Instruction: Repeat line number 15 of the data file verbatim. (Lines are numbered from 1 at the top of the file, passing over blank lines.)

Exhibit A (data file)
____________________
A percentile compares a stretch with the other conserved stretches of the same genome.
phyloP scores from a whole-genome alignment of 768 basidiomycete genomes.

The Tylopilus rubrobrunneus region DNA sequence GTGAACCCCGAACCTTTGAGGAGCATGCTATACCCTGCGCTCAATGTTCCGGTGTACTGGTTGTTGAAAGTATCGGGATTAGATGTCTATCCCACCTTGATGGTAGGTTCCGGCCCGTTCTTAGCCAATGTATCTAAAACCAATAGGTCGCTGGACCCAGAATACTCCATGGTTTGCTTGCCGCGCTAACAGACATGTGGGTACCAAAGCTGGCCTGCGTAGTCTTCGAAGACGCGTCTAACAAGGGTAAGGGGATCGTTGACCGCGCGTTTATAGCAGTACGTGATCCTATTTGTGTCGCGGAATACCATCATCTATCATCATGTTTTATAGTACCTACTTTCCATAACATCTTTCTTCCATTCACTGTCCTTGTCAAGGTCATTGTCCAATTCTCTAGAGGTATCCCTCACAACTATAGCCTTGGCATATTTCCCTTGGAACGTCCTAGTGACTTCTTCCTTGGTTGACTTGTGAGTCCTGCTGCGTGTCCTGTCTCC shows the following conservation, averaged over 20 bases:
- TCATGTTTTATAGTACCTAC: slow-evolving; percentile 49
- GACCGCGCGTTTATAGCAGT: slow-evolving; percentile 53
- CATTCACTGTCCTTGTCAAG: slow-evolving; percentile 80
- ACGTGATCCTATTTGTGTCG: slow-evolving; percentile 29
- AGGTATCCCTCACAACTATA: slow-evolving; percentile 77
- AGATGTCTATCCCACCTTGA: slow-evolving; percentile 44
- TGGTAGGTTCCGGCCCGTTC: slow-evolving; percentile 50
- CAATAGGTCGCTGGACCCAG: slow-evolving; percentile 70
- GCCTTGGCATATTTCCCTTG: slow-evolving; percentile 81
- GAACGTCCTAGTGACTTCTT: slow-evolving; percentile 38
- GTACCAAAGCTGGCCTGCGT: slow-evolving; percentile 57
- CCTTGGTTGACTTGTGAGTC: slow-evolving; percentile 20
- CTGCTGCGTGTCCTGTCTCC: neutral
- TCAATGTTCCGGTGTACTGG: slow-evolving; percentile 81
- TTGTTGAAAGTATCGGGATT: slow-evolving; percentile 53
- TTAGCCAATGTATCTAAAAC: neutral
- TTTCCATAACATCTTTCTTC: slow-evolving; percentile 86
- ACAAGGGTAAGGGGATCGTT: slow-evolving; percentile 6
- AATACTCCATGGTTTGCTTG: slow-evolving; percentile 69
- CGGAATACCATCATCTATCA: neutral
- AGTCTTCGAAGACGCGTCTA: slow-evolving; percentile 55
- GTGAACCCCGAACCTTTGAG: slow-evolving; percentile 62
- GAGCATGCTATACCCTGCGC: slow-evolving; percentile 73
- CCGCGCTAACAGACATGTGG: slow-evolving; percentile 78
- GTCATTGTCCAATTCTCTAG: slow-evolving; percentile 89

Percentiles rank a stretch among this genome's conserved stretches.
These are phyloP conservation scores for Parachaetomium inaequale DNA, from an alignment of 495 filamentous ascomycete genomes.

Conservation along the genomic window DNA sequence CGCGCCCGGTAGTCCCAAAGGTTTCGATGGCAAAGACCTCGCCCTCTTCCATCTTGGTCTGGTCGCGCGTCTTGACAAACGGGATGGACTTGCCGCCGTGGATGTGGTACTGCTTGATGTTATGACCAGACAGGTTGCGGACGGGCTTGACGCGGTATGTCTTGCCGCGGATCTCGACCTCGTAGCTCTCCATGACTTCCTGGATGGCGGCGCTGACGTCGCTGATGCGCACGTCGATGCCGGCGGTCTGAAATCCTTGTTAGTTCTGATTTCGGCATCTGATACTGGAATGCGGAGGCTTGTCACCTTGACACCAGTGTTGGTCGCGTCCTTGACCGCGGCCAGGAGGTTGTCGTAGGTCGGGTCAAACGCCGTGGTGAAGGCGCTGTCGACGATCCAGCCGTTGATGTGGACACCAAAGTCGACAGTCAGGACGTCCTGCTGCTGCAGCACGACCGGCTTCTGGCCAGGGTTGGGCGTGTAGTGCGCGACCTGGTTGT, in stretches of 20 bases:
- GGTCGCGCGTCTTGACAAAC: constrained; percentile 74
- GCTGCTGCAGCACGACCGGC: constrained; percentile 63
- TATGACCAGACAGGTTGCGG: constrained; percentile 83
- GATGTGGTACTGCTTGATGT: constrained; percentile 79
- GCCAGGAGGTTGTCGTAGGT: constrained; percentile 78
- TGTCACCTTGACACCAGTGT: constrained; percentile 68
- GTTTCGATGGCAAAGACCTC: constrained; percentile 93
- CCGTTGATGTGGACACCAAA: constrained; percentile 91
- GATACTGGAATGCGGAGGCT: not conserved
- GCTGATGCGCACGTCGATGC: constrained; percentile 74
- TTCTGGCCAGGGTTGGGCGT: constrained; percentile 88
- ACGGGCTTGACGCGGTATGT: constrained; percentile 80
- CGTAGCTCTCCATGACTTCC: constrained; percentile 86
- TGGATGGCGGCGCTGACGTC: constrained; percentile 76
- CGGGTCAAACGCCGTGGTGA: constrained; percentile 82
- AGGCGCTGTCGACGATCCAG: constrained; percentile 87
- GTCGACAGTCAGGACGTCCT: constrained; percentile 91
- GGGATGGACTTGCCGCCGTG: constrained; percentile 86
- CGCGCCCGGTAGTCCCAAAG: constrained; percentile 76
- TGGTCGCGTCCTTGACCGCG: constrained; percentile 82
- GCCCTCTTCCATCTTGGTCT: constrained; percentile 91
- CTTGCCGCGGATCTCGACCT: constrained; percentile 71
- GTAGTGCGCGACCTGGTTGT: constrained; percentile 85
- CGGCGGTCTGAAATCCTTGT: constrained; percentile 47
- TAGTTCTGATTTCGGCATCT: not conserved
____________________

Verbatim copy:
- CCTTGGTTGACTTGTGAGTC: slow-evolving; percentile 20